With that in mind, I'd like to claim that I, personally, had nothing to do with this entry from the Cleveland Indians chapter in Baseball Prospectus 1999:

Traded to Pittsburgh for Ricardo Rincon, which was a great deal for the Indians.

The player under whom this comment was written is left as an exercise for the reader.

I don't want to give the impression that we're wrong all the time. We're not. And putting together something like this is sort of like having your Mom pull out the old Super 8 projector and throwing home movies on the screen to show your girlfriend, who's visiting your parents for the first time. "And to this day, he's still dreadfully afraid of monkeys." It's kind of like having teeth pulled without anesthesia, expect that it takes longer.

Yes, we've missed a lot of stuff over the past eight years, and we'll miss a lot of stuff in the future. That's a large part of what makes the game so addictive and entertaining. You can make well-educated and reasoned assessments of a circumstance, and things can still end up completely surprising. It's more fun to be wrong about forecasting a player's collapse than it is to be right about it. Doesn't change the fact that we may have missed that one, but it is more fun.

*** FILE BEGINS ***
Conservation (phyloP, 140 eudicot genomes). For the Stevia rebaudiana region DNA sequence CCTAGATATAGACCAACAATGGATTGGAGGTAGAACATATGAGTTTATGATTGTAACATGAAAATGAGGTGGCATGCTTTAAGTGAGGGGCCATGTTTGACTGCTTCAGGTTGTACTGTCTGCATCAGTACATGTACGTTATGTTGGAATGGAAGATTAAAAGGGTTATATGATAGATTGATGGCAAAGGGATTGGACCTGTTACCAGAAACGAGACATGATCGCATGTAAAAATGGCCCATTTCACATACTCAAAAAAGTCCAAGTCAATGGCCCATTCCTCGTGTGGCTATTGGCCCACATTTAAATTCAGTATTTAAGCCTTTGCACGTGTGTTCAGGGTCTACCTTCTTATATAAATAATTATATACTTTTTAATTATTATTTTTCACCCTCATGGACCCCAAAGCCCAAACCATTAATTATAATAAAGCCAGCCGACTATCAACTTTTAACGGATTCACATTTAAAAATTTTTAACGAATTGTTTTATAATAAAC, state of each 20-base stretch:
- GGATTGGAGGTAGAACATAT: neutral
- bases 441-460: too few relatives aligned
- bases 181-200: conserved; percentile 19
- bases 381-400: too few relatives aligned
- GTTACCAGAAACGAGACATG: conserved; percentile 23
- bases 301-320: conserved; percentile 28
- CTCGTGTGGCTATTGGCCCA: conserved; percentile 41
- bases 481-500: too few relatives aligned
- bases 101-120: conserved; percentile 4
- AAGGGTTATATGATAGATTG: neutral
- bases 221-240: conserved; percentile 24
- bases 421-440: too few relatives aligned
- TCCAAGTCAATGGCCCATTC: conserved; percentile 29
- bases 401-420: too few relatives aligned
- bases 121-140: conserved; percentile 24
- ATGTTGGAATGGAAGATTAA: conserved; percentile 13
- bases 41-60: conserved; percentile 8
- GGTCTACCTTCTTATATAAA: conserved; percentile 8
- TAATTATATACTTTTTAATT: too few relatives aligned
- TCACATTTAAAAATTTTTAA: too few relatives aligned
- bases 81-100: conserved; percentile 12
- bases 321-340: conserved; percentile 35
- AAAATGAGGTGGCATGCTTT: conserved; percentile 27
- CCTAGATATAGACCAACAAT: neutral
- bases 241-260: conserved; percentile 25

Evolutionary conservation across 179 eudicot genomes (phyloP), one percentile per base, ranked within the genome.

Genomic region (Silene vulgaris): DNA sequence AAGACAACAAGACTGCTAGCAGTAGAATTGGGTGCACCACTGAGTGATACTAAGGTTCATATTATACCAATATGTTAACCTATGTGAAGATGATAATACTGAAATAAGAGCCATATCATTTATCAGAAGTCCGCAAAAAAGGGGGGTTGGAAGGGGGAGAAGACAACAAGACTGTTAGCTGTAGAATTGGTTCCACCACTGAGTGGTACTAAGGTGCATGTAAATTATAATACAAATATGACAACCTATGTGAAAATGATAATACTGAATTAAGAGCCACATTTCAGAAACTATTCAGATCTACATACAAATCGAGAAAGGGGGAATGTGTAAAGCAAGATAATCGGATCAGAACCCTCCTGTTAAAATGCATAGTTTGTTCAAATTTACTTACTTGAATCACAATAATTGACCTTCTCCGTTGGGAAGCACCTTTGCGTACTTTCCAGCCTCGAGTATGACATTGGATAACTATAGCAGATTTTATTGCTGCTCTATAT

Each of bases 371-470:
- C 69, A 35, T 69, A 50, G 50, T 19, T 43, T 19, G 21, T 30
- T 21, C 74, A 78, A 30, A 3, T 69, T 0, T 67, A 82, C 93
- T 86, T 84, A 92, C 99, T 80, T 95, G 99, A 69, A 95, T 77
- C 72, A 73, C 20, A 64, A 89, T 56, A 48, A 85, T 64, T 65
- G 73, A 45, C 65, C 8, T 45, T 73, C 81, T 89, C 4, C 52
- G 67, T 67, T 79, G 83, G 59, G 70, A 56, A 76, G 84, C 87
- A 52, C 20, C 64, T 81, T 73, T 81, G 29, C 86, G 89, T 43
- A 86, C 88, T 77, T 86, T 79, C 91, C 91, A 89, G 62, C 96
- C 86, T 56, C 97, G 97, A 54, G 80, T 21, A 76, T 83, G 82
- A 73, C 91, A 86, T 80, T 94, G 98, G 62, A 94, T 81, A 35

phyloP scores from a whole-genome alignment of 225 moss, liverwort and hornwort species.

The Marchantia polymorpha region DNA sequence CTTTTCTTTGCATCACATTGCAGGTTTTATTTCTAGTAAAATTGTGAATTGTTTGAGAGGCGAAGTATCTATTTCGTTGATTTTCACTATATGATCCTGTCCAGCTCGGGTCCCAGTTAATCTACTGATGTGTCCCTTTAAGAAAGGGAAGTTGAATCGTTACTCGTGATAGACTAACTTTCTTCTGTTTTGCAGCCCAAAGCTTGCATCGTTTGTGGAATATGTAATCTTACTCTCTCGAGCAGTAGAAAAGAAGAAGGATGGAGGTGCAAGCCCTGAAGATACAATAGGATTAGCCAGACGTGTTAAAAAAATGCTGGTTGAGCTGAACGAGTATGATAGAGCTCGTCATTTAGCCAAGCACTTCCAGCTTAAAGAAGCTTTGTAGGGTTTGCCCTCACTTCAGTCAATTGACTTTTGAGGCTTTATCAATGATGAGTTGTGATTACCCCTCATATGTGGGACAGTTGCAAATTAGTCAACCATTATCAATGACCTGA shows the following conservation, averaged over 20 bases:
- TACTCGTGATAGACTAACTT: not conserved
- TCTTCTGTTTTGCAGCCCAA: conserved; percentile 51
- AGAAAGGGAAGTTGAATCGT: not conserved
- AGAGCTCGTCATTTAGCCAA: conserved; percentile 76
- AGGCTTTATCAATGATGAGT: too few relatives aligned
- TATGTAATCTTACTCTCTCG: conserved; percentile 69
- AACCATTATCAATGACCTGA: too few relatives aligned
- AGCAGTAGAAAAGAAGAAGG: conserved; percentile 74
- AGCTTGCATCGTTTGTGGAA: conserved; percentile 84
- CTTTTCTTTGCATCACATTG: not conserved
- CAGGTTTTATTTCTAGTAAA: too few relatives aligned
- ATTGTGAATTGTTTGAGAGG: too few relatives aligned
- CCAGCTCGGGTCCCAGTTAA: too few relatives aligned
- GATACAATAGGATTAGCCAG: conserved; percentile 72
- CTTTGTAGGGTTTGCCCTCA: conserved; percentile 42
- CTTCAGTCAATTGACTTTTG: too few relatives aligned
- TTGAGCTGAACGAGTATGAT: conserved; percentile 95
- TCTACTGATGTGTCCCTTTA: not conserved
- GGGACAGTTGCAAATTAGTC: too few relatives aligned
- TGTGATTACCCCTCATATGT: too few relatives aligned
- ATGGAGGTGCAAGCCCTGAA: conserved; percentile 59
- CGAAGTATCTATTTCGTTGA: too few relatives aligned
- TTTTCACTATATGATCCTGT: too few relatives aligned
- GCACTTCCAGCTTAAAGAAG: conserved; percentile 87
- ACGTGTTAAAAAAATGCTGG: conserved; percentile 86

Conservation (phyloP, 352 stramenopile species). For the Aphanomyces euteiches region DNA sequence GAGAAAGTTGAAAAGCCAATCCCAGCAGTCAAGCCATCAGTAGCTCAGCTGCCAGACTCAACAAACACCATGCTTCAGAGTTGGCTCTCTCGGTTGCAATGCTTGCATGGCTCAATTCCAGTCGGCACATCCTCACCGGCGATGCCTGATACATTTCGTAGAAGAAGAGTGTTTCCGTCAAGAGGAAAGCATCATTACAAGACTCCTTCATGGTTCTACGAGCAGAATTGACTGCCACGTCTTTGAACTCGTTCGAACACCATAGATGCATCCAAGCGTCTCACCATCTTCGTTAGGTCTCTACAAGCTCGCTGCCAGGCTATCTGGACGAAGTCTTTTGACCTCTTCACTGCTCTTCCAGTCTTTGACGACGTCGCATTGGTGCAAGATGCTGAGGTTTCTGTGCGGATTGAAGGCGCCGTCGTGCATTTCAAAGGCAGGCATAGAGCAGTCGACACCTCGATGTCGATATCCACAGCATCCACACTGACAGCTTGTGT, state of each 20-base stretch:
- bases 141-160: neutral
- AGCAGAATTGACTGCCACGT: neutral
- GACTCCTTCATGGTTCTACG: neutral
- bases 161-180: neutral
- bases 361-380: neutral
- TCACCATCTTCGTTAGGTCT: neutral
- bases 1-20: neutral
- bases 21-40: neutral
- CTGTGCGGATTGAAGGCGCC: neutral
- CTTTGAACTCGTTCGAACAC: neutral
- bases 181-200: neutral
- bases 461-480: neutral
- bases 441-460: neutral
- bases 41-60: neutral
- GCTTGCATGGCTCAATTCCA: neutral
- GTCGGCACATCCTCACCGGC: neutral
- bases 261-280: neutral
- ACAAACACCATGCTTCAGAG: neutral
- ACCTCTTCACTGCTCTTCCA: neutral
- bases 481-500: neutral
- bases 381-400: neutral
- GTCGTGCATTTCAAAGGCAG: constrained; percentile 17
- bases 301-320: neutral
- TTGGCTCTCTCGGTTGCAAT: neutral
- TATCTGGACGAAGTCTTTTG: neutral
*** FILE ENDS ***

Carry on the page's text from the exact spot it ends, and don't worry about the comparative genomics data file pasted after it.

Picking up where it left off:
If you want to come out to one of the NorCal Pizza Feeds that I'm at, I'll make a special offer: at each Feed, I'll throw some swag–either a book, a T-shirt, a subscription, or a copy of John Sickels' 2003 Baseball Prospect Book–to the person who can come up with either the most insightful or ludicrous thing we've put up on the web site during the last seven years. Double if it's from Kahrl. Come on out. Throw the bad ones in our face, and celebrate the upcoming season. It's about baseball, right? And if you're the person who did the impression of Sean Connery doing an impression of Dan Patrick from last year, please come out. You're missed.

Gary Huckabay is an author of Baseball Prospectus. You can contact him by clicking here.